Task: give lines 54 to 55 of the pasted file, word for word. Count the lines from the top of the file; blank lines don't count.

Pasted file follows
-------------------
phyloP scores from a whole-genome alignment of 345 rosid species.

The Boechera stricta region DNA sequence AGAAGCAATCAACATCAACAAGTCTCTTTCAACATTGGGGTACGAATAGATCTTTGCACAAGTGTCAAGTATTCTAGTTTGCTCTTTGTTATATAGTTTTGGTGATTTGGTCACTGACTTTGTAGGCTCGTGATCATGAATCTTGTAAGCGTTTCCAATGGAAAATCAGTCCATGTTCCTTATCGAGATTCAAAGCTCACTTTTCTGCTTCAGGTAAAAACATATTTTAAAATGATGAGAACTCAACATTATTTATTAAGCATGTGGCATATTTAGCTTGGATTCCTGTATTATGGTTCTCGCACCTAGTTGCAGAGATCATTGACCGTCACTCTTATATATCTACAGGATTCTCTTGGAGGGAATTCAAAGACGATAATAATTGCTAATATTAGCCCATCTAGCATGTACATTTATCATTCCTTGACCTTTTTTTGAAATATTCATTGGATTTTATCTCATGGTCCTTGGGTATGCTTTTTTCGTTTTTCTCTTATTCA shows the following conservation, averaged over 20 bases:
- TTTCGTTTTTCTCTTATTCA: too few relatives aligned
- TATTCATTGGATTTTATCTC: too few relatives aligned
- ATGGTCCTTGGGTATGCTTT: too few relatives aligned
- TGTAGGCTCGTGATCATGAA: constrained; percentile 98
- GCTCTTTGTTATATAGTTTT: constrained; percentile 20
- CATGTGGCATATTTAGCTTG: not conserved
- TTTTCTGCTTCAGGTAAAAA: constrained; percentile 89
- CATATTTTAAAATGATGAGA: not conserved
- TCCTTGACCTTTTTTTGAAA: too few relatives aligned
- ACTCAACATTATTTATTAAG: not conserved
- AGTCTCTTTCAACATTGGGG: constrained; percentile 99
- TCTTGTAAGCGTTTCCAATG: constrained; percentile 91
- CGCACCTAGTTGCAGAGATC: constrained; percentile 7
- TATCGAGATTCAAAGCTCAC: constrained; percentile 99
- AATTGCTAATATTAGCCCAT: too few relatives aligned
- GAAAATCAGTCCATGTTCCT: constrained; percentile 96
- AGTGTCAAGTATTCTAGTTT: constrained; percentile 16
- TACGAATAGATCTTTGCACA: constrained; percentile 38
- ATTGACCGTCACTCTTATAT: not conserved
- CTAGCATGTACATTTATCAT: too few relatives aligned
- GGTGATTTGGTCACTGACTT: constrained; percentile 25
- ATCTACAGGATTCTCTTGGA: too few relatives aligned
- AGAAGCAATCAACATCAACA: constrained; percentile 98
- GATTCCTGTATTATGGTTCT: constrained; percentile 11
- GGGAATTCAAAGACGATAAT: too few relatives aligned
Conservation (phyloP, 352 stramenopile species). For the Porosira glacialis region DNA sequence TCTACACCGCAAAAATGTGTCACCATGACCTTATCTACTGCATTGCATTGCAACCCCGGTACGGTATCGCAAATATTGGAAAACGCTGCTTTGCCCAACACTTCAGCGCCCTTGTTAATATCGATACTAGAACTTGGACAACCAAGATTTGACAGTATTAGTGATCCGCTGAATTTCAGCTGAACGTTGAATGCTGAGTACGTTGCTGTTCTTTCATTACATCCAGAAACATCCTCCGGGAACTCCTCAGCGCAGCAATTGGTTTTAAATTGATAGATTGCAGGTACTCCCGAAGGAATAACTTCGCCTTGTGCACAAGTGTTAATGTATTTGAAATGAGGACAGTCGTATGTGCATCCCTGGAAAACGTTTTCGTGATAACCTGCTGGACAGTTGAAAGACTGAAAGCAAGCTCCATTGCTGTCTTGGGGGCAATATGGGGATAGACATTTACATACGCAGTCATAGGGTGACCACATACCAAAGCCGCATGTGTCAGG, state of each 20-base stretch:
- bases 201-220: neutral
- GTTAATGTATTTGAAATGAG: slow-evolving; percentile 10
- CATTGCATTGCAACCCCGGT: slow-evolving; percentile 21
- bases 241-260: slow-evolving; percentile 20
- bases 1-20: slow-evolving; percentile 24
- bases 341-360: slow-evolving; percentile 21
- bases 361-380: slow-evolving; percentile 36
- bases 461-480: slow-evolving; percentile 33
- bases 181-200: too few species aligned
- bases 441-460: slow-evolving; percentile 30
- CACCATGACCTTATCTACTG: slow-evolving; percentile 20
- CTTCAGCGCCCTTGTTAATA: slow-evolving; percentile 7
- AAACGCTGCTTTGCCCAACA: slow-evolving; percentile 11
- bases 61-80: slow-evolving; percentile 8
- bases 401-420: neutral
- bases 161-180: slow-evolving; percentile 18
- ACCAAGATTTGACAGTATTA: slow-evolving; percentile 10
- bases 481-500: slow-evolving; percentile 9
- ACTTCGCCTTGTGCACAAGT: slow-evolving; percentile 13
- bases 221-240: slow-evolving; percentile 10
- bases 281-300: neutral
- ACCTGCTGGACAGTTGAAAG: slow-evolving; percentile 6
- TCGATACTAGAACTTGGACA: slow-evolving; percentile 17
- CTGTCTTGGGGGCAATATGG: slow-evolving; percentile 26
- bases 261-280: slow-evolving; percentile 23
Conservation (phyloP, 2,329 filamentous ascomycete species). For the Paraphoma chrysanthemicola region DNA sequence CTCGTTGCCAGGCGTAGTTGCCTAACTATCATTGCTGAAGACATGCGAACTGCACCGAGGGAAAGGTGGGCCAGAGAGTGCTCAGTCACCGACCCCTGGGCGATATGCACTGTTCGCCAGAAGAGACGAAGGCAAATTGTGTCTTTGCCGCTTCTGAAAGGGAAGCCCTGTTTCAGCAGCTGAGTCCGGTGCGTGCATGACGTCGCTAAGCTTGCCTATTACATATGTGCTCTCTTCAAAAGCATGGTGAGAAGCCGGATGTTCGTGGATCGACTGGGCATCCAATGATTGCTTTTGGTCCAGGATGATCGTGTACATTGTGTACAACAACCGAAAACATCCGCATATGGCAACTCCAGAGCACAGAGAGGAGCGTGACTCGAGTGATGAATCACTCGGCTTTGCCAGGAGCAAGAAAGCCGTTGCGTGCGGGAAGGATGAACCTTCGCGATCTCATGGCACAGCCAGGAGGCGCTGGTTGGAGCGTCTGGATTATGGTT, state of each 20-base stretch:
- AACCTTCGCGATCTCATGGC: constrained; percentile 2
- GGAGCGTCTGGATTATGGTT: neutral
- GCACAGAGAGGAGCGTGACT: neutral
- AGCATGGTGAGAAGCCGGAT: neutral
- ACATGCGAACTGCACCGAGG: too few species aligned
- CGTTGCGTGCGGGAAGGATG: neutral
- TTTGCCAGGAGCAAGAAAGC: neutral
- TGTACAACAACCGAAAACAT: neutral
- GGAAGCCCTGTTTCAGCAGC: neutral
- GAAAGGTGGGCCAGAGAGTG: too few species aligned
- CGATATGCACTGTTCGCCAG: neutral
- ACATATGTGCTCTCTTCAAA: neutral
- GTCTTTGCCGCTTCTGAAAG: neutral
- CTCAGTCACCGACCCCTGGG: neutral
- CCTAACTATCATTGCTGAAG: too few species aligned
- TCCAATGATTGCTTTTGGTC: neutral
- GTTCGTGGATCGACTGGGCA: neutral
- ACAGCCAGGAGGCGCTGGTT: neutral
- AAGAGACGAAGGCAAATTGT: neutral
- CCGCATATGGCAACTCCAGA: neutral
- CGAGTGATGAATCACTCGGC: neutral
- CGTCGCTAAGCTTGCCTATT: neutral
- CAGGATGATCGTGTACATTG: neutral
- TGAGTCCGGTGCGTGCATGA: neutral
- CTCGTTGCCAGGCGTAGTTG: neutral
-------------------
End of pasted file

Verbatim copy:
Conservation (phyloP, 2,329 filamentous ascomycete species). For the Paraphoma chrysanthemicola region DNA sequence CTCGTTGCCAGGCGTAGTTGCCTAACTATCATTGCTGAAGACATGCGAACTGCACCGAGGGAAAGGTGGGCCAGAGAGTGCTCAGTCACCGACCCCTGGGCGATATGCACTGTTCGCCAGAAGAGACGAAGGCAAATTGTGTCTTTGCCGCTTCTGAAAGGGAAGCCCTGTTTCAGCAGCTGAGTCCGGTGCGTGCATGACGTCGCTAAGCTTGCCTATTACATATGTGCTCTCTTCAAAAGCATGGTGAGAAGCCGGATGTTCGTGGATCGACTGGGCATCCAATGATTGCTTTTGGTCCAGGATGATCGTGTACATTGTGTACAACAACCGAAAACATCCGCATATGGCAACTCCAGAGCACAGAGAGGAGCGTGACTCGAGTGATGAATCACTCGGCTTTGCCAGGAGCAAGAAAGCCGTTGCGTGCGGGAAGGATGAACCTTCGCGATCTCATGGCACAGCCAGGAGGCGCTGGTTGGAGCGTCTGGATTATGGTT, state of each 20-base stretch:
- AACCTTCGCGATCTCATGGC: constrained; percentile 2